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Hi, I’m Darren and welcome to Lendingzone.

Watch now and learn more about our free service for Loans, Credit Cards and Mortgages.

Hi, I’m Darren and welcome to Lendingzone.

Watch now and learn more about our free service for Loans, Credit Cards and Mortgages.

Tips

1. Balance Transfer Card - When you move credit card debt from one card to another with a 0% interest rate for a fixed period of time. It can give you longer to pay it off and can save you a lot of money on interest. Find Balance Transfer Credit Cards to suit you

2. Credit Builder Card - A ‘starter’ credit card that can help you get your credit rating back on track if you’ve got a bad credit history or if you’ve been refused other credit. It’ll probably have high interest rates and low credit limits, but a well-managed credit builder card can quickly improve your credit score. Find Credit Builder Credit Cards to suit you

3. Prepaid Credit Card - When you load cash onto a blank credit card, like you would with a non-contract, pay-as-you-go mobile phone, and use it much like a debit card. You can only spend what’s on the card, so you’ll never go over the limit and go into debt. Find Prepaid Credit Cards to suit you

4. Purchase Card - You can spend interest-free on a purchase credit card while the 0% rate lasts, as long as you make the minimum monthly repayment. Ideal for spreading the cost of large one-off items. Find Purchase Credit Cards to suit you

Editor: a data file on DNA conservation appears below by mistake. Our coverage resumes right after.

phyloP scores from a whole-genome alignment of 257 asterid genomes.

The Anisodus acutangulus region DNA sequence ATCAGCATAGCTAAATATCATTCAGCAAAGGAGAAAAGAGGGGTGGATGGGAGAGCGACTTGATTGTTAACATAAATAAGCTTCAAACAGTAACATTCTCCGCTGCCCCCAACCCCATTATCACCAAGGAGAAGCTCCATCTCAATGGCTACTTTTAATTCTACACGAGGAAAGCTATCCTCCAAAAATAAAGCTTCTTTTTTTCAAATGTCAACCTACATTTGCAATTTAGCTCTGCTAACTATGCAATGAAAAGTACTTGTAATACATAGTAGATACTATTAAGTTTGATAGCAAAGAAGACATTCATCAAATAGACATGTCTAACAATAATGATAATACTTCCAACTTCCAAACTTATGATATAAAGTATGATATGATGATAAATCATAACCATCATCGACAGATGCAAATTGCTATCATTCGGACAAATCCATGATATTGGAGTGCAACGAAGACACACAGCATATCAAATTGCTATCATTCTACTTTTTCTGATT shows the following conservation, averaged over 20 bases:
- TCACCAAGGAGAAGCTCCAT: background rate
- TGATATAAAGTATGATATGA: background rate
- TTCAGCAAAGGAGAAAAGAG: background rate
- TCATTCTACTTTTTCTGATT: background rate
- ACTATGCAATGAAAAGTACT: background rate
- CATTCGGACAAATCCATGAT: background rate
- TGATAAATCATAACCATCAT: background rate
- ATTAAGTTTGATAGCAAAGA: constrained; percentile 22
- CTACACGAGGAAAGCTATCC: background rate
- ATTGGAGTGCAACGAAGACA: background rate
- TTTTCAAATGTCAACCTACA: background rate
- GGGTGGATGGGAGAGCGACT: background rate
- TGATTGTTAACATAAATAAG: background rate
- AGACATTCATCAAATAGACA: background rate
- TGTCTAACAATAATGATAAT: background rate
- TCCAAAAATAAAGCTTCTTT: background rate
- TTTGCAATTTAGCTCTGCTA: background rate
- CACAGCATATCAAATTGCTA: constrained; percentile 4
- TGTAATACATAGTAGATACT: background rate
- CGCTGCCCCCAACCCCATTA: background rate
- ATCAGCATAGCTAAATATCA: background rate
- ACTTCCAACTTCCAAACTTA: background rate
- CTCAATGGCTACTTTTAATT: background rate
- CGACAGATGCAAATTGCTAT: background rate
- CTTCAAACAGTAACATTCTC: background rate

5. Reward Card - A Reward Credit Card comes with benefits you earn when you spend money on it, such as air miles points or vouchers when you use it to shop in certain supermarkets. Cashback Credit Cards give you back a small percentage of what you spend on the card, usually annually. Find Reward Credit Cards to suit you

1. Personal loans - An unsecured loan, usually from the bank, that you pay back over a set period (usually 1-5 years) at a fixed interest rate with the same amount to pay each month. You borrow money based on your credit rating and your ability to pay it back. Find Personal Loans to suit you.

2. Short-term loans - These can last up to a year and can help people deal with unexpected expenses, and are useful for those with poor credit scores who have struggled to get credit. Find Short-Term Loans to suit you.

3. Payday loans - a potential option if you need funds quickly but haven’t been able to get credit anywhere else. It’s best not to start relying on them for everyday expenses on an ongoing basis. Find Payday Loans To Suit You.

4. Guarantor loans - When a family member or friend agrees to guarantee to make your loan repayments if for some reasons you’re not able to, so that you avoid having to default. Find Guarantor Loans to suit you.

5. Homeowner loans - A secured loan where you borrow money against the value of your home, using it as security to guarantee you will be able to pay it back. Find Homeowner Loans to suit you.

1. Agreement In Principle - When you get confirmation in writing that you can borrow the amount of money you need. Once you’ve got that, you can start looking around the housing market with a much better idea of your budget.

2. LTV - Loan-To-Value means the most the lender will lend you as a percentage of the house’s value, depending on your deposit and your credit status. So if the house you want is worth £200,000 and the highest LTV on offer is 80%, the most you can borrow is £160,000. The lower the LTV you can get, the better the mortgage interest rate - and vice versa.